|Former silent movie star Lilian Gish has something to say to Roland Young in His Double Life.
The flick: His Double Life (Paramount release of an Eddie Dowling Pictures production, 1933) [buy the set]
Current IMDb rating: 6.2
Director: Arthur Hopkins (a few scattered film and TV credits; mostly known as a Broadway director, producer, and playwright from 1912 to 1948; his play Burlesque was performed three times on TV and ran twice on Broadway.)
Actors of note:
- Lilian Gish (The Night of the Hunter, The Birth of a Nation, Intolerance, a 75-year film career)
- Roland Young (The Philadelphia Story, played the title role Topper and Topper Returns)
- Montagu Love (The Adventures of Robin Hood, Gunga Din)
- Lumsden Hare (at least three Hitchcock films: Rebecca, Suspicion, and The Paradine Case)
- Lucy Beaumont (The Crowd, The Devil-Doll)
- Roland Hogue (Broadway actor from 1917 to 1943)
The gist of it: Extremely reclusive artist Priam Farrel (Young) is England's greatest living painter, but no one knows what he looks like, not even his own cousin Duncan (Love). Trying to dodge a woman who wants to marry him, Farrel hides out in an obscure address with his valet, Henry Leek (Hogue), who quickly takes ill and dies. The attending physician assumes Leek is Farrel, and soon the news of the great artist's death spreads around the world. No one believes the real Farrel's story, and he becomes a penniless outcast, mocked wherever he goes.
Luckily, Henry Leek had been corresponding through a matrimonial service with sweet, uncomplicated Alice (Gish), who takes an immediate liking to Farrel and doesn't care who he is. Priam and Alice begin a cozy and blissful life together, but trouble arises when the artist goes back to painting in order to supplement the couple's modest income and his new canvases fall into the hands of a knowledgeable art dealer (Hare). Soon, our publicity-shy hero finds himself at the center of a very public trial over his identity.
|Lovely Lillian Gish
It should be some consolation that Leek is buried in Westminster Abbey, but this fact drives Priam mad with frustration and misplaced envy. He attends his own funeral and breaks down weeping -- not for Leek but for himself! Later in the film, an awful woman (Beaumont) and her idiotic twin sons, both curates, show up at Alice and Priam's cottage claiming to be Henry's long-abandoned family. But they're greedy opportunists trying to claim a reward, and they misidentify Priam as their paterfamilias. Luckily, in probably the movie's funniest scene, sensible Alice is able to frighten them away with a completely farcical story about her husband being insane, abusive, and worst of all, broke.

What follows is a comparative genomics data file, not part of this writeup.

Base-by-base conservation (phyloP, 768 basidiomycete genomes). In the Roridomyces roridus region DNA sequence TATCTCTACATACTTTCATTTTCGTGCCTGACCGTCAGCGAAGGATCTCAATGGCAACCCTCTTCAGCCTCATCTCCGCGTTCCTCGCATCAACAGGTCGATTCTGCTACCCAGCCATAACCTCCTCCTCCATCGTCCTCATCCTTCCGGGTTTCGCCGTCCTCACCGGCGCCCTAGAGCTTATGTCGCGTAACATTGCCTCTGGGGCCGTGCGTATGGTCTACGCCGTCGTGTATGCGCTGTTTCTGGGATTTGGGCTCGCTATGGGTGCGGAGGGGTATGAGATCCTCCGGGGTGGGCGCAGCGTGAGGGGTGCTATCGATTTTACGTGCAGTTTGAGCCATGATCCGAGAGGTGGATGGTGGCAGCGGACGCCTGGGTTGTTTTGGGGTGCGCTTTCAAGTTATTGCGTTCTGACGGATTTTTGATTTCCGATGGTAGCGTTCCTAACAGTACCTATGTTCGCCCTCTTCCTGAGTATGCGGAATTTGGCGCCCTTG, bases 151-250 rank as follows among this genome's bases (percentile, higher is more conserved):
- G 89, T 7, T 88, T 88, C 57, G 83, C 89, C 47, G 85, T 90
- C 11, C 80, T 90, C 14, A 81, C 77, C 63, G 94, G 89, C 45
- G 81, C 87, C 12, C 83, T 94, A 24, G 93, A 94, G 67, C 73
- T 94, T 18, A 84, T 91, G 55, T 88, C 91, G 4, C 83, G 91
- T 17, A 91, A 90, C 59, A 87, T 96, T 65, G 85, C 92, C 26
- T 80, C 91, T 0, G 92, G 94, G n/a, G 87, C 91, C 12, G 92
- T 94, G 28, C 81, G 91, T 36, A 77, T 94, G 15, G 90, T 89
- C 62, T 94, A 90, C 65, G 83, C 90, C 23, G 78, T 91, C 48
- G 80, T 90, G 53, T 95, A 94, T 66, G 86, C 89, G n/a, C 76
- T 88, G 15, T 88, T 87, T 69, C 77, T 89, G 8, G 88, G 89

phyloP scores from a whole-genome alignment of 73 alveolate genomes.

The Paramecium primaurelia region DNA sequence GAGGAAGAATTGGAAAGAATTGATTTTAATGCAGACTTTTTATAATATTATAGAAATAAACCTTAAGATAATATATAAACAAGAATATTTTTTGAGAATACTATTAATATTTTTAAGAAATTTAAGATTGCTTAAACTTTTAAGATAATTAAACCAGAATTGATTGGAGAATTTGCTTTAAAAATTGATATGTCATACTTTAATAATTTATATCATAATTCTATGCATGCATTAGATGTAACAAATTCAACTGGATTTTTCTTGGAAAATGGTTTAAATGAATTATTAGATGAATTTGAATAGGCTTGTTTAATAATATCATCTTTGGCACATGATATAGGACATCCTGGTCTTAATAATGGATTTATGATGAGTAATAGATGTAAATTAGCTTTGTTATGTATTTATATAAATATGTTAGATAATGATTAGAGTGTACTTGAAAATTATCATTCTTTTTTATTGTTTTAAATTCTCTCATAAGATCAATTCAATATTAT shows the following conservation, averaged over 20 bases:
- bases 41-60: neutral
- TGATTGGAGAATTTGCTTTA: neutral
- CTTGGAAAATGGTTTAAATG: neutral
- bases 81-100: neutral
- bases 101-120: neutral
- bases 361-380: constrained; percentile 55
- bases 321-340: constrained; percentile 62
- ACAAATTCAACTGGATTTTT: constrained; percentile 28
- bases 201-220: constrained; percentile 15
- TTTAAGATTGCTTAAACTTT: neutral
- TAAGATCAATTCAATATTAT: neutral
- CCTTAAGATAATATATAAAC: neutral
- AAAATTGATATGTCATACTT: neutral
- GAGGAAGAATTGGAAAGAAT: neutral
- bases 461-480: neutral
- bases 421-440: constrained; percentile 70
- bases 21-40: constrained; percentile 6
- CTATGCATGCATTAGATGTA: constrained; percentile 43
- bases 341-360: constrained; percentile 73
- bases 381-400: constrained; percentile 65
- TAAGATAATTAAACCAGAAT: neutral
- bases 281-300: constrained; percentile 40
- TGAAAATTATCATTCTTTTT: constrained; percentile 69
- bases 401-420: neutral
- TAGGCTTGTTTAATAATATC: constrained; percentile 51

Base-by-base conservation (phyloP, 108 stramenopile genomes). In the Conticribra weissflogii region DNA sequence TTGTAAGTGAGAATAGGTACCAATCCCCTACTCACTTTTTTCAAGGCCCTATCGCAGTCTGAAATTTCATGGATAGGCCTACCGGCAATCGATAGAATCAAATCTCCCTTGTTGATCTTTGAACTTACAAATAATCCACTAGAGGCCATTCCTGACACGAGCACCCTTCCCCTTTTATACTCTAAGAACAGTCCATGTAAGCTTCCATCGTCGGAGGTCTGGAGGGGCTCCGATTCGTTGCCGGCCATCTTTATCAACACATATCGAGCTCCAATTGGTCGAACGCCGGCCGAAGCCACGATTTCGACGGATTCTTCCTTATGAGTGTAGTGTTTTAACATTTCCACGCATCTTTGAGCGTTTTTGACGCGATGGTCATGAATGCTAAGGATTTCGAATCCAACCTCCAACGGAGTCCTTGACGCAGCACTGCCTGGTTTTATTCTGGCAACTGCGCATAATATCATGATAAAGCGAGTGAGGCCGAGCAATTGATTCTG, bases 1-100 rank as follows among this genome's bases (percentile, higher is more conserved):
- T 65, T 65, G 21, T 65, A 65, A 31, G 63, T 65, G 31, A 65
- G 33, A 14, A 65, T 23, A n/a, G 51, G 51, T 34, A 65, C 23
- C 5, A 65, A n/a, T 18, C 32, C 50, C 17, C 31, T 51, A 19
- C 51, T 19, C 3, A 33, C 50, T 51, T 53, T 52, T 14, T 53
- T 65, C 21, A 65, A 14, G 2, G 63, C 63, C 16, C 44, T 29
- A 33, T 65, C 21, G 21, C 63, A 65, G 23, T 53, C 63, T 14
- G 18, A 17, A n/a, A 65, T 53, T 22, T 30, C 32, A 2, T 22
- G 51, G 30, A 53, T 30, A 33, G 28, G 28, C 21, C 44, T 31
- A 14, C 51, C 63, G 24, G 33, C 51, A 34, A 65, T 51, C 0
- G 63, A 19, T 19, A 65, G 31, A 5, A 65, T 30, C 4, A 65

A silent star in only her second talkie, Lillian Gish is easily the best thing about His Double Life. Her character, Alice, is completely unflappable and keeps her wits even when Priam is panicking. She's not stoic or serious; she just accepts life as it comes and doesn't waste her energy worrying about things beyond her control. These qualities make her an excellent role model for men and women alike. Frankly, Priam is lucky to have her. Without her, the artist is just kind of a selfish, unlikable jerk.
Incidentally, apart from an obscure silent film in 1919, this was Arthur Hopkins' one big venture into movies. Truthfully, it's not bad from a directing standpoint. The opening shot, in fact, is rather tricky by 1933 standards. The film begins at an exhibition of Priam's paintings, and in one long, unbroken take, the camera crosses the room and catches fragments of various conversations as attendees gossip and speculate about the AWOL artist. Alice herself attends this event, and it's one of the movie's better running gags that she's the only one unimpressed by Priam's work. From what we see of his paintings, they're nothing special, just some slightly blurry landscapes. We have to take it on faith that he's a genius.
Apart from Gish's scenes, much of the humor in His Double Life is of the bone-dry, oh-so-reserved British variety. A lot of the gags revolve around characters simply repeating phrases over and over like mindless automatons, such as a scene in which the jury at Priam's trial keep saying, "I see, I see" in perfect unison. This kind of joke is mildly amusing at best, and it certainly loses its charm over the course of an entire motion picture.
Other attempts at humor must not translate terribly well from 1930s England to 2010s America, like a moment when Priam imagines that all the people in the courtroom are wearing identical white masks. Monty Python fans, though, are likely to perk up for the appearance of some traditional English bobbies, wearing those high-crowned helmets and saying, "What's all this?" just the way they're supposed to.
My grade: B
P.S. - Nothing even close to a negative racial stereotype here. But we're not out of the woods yet, folks. There are still 84 movies left to go.